We all watched this little four year old girl a couple spots ahead of me go forward, and VERY proudly extend her limbs and show the "nice" security guard her pockets; to her, she was being a Good Girl, and she was very proud of herself.

    Everyone around her was very impressed with her, and her obedience... except me. Someone went "Oh, that's so adorable!", and I - in front of her parents - went "Oh, no, that's so SCARY!", and when questioned by everyone (because obviously, me expressing concern about this means I really love Osama Bin Laden and hate America, Apple Pie, Jesus and Republicans), I reminded them that 1) we're entering into an Orwellian society if we're not careful, 2) I was an active duty serviceman, and 3) my Aircraft Carrier, to come onboard, didn't have security as ridiculous as that.

    Companies that seriously do want to do data mining, and continually want to set how much data we give and how many limits we have on things that we own, they aren't really looking to our generation; they're looking to make the young ones comfortable with not having little freedoms like this. They already are; why do market research when people willingly give away their lives on Facebook?
  • RE: Harvesting data from children with cuddly creatures and cutesy keyboard

    I think you worry to much Denise.

    "Here, kids are learning it???s ok for a store to know quite a bit about them."

    This is after watching Mom and Dad pump their details into Ebay, Amazon and Apple.com. How does little Timmy know there's a checkbox marked "Don't contact me about anything ever please."? He doesn't.

    It's up to the parents to educate their children about the hazards of giving up too much data. It's up the parents to say to the employees "How do you use this data?" and "Can I see your privacy policy before I continue?"

    On top of that, how many of those people you witnessed filling in their details at the workshop would actually read the privacy policy or any privacy policy on any website or form they fill in for that matter? A minority I would wager. Privacy policies and Terms and Conditions, for most people, are just another hurdle on the path to heavenly consumerism. How you get people to read and react to this information is something that not just the Build-a-Bear workshop needs to address.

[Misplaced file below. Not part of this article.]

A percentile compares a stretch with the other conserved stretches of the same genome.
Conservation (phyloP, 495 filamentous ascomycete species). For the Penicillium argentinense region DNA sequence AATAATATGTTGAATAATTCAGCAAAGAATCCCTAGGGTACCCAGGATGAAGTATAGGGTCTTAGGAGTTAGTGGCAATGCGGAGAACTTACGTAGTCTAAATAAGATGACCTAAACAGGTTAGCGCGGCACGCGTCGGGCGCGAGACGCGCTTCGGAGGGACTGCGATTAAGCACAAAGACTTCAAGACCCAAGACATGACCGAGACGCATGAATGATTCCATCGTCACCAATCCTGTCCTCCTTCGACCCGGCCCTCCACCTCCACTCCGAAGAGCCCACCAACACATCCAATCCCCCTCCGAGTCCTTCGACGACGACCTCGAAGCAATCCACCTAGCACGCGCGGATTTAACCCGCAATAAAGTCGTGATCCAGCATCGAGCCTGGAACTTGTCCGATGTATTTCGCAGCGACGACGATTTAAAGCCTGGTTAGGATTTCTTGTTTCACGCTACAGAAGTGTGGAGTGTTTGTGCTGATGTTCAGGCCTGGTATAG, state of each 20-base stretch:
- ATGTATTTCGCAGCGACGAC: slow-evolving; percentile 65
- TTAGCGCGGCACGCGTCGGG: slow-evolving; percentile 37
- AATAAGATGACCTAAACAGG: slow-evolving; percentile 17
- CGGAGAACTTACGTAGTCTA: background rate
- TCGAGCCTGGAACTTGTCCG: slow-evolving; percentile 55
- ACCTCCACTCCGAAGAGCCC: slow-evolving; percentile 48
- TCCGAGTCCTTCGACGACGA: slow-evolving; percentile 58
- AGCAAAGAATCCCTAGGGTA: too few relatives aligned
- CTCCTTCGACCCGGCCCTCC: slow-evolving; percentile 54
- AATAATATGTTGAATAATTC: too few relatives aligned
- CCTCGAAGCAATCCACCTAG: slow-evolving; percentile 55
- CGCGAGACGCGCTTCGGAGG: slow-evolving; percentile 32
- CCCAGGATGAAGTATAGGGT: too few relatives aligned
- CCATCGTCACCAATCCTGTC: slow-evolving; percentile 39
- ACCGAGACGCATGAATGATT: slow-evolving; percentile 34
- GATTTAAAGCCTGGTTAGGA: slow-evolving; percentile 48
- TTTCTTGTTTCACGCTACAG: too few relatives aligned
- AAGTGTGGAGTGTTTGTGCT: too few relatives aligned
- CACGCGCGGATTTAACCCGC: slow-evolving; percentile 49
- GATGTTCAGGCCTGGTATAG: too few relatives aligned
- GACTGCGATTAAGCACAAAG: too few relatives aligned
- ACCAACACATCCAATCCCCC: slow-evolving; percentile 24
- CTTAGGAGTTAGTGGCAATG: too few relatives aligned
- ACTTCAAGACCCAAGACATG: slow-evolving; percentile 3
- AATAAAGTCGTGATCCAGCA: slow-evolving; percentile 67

Besides, if littly Timmy loses his Build-a-bear bear and someone drops it into a Build-a-bear workshop, they scan the label and know exactly who lost it. Then they'll ship it back to your free, having mended any damage to the bear.

    For my child, that's worth the extra personal details.
  • RE: Harvesting data from children with cuddly creatures and cutesy keyboard

    I think that y'all are over-reacting a little here.

    They actually use this data for good, not evil. As I understand it, each bear has its own unique ID number. If someone loses their bear, and someone else finds it and turns it into the shop, the shop can look up that number, find the child's name, address, and phone number, and contact them to let them know that their bear is OK.

    Every bit of information that's listed in the excerpt can be used for good: Contact info for returning lost bears, birthday for sending birthday cards, and gender for personalizing messages sent from the company to the child.

    And seriously, if you're worried that the Build-a-Bear Workshop knows that your little Sally is a girl, you've got paranoia issues.

    (Also, to I post this comment, I had to fill out a long survey from ZDnet to get my membership set up, including my personal information like my email address and street address. Pot, meet kettle.)
  • @m.pearce and @JDHBiz

    My problem is not with the collection of data or the type collected; it's with the sneaky way it's done. When you input your information for a ZDNet login, it was in context. You were told what was required and what wasn't. Build-A-Bear doesn't present its privacy policy up front, or conspicuously indicate what is and is not "required." Finally, the creepiest part of it for me is the atmosphere and presentation of the in-store data-entry stations, which masquerade as something educational or developmentally beneficial, but really are just a means to a commercial end the parents might well object to if presented in another context. These strike me as the same parents giving themselves nightly headaches over Facebook and MySpace, being lulled into submission as it were. (Can you imagine the outcry if MySpace or Facebook were to make it this attractive for kids to give up personal data? Makes Joe Camel seem almost benign.)
    Denise Howell